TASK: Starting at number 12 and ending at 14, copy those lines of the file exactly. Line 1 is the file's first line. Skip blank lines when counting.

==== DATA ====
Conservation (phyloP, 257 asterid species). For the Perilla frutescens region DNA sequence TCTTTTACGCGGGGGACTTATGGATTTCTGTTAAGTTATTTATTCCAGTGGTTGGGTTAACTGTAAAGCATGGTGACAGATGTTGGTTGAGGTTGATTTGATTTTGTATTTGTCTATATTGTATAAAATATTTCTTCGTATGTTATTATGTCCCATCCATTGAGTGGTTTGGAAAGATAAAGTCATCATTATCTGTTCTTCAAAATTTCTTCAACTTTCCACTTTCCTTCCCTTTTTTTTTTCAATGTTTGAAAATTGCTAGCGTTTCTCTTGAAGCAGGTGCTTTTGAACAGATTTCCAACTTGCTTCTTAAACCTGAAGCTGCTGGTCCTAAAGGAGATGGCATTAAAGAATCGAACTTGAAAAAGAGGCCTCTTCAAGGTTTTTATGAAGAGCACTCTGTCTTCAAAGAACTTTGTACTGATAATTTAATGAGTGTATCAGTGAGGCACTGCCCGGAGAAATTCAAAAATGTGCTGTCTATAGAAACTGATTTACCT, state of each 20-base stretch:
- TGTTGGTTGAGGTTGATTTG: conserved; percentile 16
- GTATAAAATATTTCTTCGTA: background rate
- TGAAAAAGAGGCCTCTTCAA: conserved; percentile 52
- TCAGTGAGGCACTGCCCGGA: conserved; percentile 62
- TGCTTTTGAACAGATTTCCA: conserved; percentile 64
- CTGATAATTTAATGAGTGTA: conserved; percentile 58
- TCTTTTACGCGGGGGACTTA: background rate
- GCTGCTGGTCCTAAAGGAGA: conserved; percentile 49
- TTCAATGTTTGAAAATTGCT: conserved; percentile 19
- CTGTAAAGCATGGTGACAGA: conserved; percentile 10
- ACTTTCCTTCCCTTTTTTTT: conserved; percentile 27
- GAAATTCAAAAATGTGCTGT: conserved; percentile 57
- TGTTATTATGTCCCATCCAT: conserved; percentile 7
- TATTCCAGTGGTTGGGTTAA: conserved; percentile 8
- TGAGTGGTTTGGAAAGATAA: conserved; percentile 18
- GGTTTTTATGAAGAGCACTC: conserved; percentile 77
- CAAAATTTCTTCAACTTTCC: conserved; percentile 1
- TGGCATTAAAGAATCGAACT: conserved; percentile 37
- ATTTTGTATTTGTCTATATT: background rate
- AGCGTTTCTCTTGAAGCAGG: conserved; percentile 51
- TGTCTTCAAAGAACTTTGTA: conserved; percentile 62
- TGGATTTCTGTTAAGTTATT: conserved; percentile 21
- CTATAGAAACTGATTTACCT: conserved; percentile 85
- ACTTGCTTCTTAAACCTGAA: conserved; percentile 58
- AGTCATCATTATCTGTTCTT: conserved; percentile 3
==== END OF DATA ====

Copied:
- ACTTTCCTTCCCTTTTTTTT: conserved; percentile 27
- GAAATTCAAAAATGTGCTGT: conserved; percentile 57
- TGTTATTATGTCCCATCCAT: conserved; percentile 7